Clark isn't dated and putting him in a period piece film isn't about nostalgia, it's about providing a interesting place to tell a story that has narrative and optic advantages.
    I really don't see the narrative and optic advantages. Quite the opposite in fact (on which more below).

    Believe me, I'm all about Superman moving forward and not being chained by the past. But the 40's would still be a fun place to set a Superman film.
    If you are doing a feature movie about Superman in the '40s you are going to have to run into issues like what was Superman doing when the Holocaust was going on, what was he doing about the Gulag, what was he doing about the Japanese internment camps, about the Tuskegee University human testing on African-Americans, about Hiroshima and Nagasaki, about the British Empire and so on.*

    If you are doing a feature live-action film that's what audiences would want to know and see.

    You can't do a Superman movie set in the '40s and have him fight racist characters of the Japanese as he did in the actual 40s comics and cartoons. You can't have him be in a '40s Superman film and have Superman do nothing when he hears about Hiroshima and Nagasaki. In the real world, the political and military establishment of both parties and so on justified that action out of pragmatism but the fact is if Superman existed in the real world he absolutely would have stopped those bombs from dropping. If he existed then he absolutely would have freed the camps all by himself.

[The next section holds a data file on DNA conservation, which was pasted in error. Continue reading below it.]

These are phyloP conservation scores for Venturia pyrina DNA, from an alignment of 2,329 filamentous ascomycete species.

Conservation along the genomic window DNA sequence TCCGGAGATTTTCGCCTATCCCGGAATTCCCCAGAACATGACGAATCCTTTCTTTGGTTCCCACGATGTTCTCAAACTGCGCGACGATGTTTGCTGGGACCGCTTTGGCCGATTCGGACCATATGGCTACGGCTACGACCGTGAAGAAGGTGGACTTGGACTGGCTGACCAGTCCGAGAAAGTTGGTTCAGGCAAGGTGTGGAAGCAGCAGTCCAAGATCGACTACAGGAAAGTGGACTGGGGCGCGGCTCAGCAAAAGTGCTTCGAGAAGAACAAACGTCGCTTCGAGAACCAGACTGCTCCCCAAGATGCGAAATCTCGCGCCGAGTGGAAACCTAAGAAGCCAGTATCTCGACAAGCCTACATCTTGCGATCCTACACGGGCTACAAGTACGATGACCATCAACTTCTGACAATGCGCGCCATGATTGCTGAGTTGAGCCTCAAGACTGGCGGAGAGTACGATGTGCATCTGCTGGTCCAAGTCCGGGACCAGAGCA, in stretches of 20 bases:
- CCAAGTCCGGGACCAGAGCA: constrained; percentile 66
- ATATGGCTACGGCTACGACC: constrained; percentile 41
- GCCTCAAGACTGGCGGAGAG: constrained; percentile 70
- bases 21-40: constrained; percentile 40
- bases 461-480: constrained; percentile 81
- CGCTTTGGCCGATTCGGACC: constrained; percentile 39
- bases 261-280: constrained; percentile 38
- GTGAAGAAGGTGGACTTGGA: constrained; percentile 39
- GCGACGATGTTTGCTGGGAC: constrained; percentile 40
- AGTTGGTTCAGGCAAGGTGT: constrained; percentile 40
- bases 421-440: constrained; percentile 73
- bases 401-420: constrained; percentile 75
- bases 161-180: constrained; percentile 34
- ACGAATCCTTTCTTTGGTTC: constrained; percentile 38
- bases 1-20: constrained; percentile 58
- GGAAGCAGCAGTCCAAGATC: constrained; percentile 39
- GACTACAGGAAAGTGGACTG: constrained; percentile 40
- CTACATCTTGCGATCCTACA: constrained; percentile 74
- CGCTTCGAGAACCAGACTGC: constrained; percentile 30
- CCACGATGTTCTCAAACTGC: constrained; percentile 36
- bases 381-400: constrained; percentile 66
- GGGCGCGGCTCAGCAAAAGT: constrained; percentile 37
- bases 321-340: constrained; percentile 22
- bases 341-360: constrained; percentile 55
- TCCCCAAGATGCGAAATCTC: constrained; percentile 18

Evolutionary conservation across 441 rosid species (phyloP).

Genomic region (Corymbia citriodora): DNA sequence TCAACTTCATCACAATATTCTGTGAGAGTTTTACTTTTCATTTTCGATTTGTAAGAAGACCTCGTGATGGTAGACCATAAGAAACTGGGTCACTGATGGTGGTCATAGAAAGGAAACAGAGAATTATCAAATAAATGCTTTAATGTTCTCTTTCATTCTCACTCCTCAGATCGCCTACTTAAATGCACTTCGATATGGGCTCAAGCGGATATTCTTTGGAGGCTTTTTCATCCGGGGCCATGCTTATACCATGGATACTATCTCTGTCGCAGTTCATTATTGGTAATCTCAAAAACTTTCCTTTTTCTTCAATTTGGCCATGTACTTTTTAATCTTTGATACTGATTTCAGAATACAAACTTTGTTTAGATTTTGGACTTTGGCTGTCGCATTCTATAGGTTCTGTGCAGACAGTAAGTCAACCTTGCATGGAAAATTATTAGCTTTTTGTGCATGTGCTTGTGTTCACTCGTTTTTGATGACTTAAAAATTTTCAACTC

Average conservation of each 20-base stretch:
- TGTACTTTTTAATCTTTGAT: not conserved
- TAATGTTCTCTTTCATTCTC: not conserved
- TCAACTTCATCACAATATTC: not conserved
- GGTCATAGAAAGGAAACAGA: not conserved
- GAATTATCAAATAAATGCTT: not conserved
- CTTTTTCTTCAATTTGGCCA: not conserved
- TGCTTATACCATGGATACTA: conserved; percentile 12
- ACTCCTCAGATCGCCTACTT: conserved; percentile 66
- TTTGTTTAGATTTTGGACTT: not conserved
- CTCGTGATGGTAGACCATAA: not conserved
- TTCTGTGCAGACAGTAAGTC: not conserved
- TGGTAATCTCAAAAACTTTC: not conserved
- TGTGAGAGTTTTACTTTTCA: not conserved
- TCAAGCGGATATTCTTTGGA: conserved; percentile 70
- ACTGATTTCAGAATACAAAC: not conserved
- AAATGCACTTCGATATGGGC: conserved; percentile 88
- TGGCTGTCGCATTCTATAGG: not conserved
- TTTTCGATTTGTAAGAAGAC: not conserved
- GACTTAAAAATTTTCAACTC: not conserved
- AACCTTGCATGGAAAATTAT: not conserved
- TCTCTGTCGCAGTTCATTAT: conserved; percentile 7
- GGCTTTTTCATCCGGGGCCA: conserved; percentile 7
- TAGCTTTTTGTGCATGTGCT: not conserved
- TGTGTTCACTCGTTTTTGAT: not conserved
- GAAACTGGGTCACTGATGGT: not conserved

There's no good story there. Short of Superman unilaterally taking everyone out and become world dictator in the '40s (where he would be sorta justified against the Brits, the Nazis, the USSR, Imperial Japan), there's no worthwhile way to do it. What people would ideally want from a Superman in the '40s movie is Inglourious Basters the Superhero movie, and while Tarantino's over-the-top bad taste was his way of getting away with that bizarre premise, you can't get away with that approach with Superman.


    *Captain America First Avenger also had to skirt these problems and their solution was Red Skull and HYDRA took up all of Cap's time. Cap is also not as all powerful as Superman, so it's also believable, but you cannot get past that with Superman and his skillset, even downgraded to 1938 levels.